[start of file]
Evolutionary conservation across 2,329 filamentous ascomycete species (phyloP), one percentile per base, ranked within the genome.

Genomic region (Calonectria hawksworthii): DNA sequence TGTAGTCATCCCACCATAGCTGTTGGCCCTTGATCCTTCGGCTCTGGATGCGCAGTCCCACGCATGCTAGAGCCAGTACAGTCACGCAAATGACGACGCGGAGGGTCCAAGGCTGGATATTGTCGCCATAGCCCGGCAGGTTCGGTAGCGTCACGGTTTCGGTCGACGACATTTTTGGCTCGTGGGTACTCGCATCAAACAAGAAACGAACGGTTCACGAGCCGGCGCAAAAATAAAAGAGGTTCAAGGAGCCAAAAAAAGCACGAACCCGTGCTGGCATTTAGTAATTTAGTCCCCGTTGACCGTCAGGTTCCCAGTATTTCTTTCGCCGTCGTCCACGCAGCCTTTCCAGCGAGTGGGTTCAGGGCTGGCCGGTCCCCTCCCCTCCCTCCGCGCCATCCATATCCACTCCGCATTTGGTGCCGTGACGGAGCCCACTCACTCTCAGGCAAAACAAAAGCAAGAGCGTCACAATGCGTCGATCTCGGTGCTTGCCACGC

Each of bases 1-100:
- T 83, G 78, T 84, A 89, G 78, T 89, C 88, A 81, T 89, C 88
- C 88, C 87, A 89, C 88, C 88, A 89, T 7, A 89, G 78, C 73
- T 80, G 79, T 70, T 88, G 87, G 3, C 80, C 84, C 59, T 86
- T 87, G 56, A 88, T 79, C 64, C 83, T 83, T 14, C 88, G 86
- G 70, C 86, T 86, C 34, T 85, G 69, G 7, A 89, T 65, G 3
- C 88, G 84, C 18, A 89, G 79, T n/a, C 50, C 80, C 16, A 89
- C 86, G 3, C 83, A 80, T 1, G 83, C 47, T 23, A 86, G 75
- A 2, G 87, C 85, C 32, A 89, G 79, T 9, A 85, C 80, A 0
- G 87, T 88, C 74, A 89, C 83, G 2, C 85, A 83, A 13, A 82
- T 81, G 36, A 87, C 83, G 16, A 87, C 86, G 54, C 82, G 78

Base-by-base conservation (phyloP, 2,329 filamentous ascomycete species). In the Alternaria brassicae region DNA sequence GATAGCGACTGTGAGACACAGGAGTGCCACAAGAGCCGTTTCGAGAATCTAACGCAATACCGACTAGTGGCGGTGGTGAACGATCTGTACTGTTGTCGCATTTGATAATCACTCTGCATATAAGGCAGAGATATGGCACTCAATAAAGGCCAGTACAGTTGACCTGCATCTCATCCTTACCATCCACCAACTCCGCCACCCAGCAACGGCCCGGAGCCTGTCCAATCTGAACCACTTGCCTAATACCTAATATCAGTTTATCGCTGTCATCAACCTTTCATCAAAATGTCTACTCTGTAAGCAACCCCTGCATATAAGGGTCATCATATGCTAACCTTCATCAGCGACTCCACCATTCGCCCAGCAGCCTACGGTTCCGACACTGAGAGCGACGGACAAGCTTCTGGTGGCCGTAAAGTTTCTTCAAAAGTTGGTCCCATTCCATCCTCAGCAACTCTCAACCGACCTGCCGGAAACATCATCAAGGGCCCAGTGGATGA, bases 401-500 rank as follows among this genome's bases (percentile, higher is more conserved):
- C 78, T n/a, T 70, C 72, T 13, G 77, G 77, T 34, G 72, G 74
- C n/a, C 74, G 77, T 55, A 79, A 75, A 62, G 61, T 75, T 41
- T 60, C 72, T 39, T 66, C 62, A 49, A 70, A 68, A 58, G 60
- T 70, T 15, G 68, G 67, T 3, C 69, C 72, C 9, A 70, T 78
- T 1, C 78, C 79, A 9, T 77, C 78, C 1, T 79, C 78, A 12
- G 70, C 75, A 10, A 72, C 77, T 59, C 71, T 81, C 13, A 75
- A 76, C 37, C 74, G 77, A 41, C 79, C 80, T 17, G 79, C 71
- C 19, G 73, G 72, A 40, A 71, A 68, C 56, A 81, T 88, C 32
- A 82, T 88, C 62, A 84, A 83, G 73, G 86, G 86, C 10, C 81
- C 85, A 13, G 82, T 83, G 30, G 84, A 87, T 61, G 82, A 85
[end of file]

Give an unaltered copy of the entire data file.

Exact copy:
Evolutionary conservation across 2,329 filamentous ascomycete species (phyloP), one percentile per base, ranked within the genome.

Genomic region (Calonectria hawksworthii): DNA sequence TGTAGTCATCCCACCATAGCTGTTGGCCCTTGATCCTTCGGCTCTGGATGCGCAGTCCCACGCATGCTAGAGCCAGTACAGTCACGCAAATGACGACGCGGAGGGTCCAAGGCTGGATATTGTCGCCATAGCCCGGCAGGTTCGGTAGCGTCACGGTTTCGGTCGACGACATTTTTGGCTCGTGGGTACTCGCATCAAACAAGAAACGAACGGTTCACGAGCCGGCGCAAAAATAAAAGAGGTTCAAGGAGCCAAAAAAAGCACGAACCCGTGCTGGCATTTAGTAATTTAGTCCCCGTTGACCGTCAGGTTCCCAGTATTTCTTTCGCCGTCGTCCACGCAGCCTTTCCAGCGAGTGGGTTCAGGGCTGGCCGGTCCCCTCCCCTCCCTCCGCGCCATCCATATCCACTCCGCATTTGGTGCCGTGACGGAGCCCACTCACTCTCAGGCAAAACAAAAGCAAGAGCGTCACAATGCGTCGATCTCGGTGCTTGCCACGC

Each of bases 1-100:
- T 83, G 78, T 84, A 89, G 78, T 89, C 88, A 81, T 89, C 88
- C 88, C 87, A 89, C 88, C 88, A 89, T 7, A 89, G 78, C 73
- T 80, G 79, T 70, T 88, G 87, G 3, C 80, C 84, C 59, T 86
- T 87, G 56, A 88, T 79, C 64, C 83, T 83, T 14, C 88, G 86
- G 70, C 86, T 86, C 34, T 85, G 69, G 7, A 89, T 65, G 3
- C 88, G 84, C 18, A 89, G 79, T n/a, C 50, C 80, C 16, A 89
- C 86, G 3, C 83, A 80, T 1, G 83, C 47, T 23, A 86, G 75
- A 2, G 87, C 85, C 32, A 89, G 79, T 9, A 85, C 80, A 0
- G 87, T 88, C 74, A 89, C 83, G 2, C 85, A 83, A 13, A 82
- T 81, G 36, A 87, C 83, G 16, A 87, C 86, G 54, C 82, G 78

Base-by-base conservation (phyloP, 2,329 filamentous ascomycete species). In the Alternaria brassicae region DNA sequence GATAGCGACTGTGAGACACAGGAGTGCCACAAGAGCCGTTTCGAGAATCTAACGCAATACCGACTAGTGGCGGTGGTGAACGATCTGTACTGTTGTCGCATTTGATAATCACTCTGCATATAAGGCAGAGATATGGCACTCAATAAAGGCCAGTACAGTTGACCTGCATCTCATCCTTACCATCCACCAACTCCGCCACCCAGCAACGGCCCGGAGCCTGTCCAATCTGAACCACTTGCCTAATACCTAATATCAGTTTATCGCTGTCATCAACCTTTCATCAAAATGTCTACTCTGTAAGCAACCCCTGCATATAAGGGTCATCATATGCTAACCTTCATCAGCGACTCCACCATTCGCCCAGCAGCCTACGGTTCCGACACTGAGAGCGACGGACAAGCTTCTGGTGGCCGTAAAGTTTCTTCAAAAGTTGGTCCCATTCCATCCTCAGCAACTCTCAACCGACCTGCCGGAAACATCATCAAGGGCCCAGTGGATGA, bases 401-500 rank as follows among this genome's bases (percentile, higher is more conserved):
- C 78, T n/a, T 70, C 72, T 13, G 77, G 77, T 34, G 72, G 74
- C n/a, C 74, G 77, T 55, A 79, A 75, A 62, G 61, T 75, T 41
- T 60, C 72, T 39, T 66, C 62, A 49, A 70, A 68, A 58, G 60
- T 70, T 15, G 68, G 67, T 3, C 69, C 72, C 9, A 70, T 78
- T 1, C 78, C 79, A 9, T 77, C 78, C 1, T 79, C 78, A 12
- G 70, C 75, A 10, A 72, C 77, T 59, C 71, T 81, C 13, A 75
- A 76, C 37, C 74, G 77, A 41, C 79, C 80, T 17, G 79, C 71
- C 19, G 73, G 72, A 40, A 71, A 68, C 56, A 81, T 88, C 32
- A 82, T 88, C 62, A 84, A 83, G 73, G 86, G 86, C 10, C 81
- C 85, A 13, G 82, T 83, G 30, G 84, A 87, T 61, G 82, A 85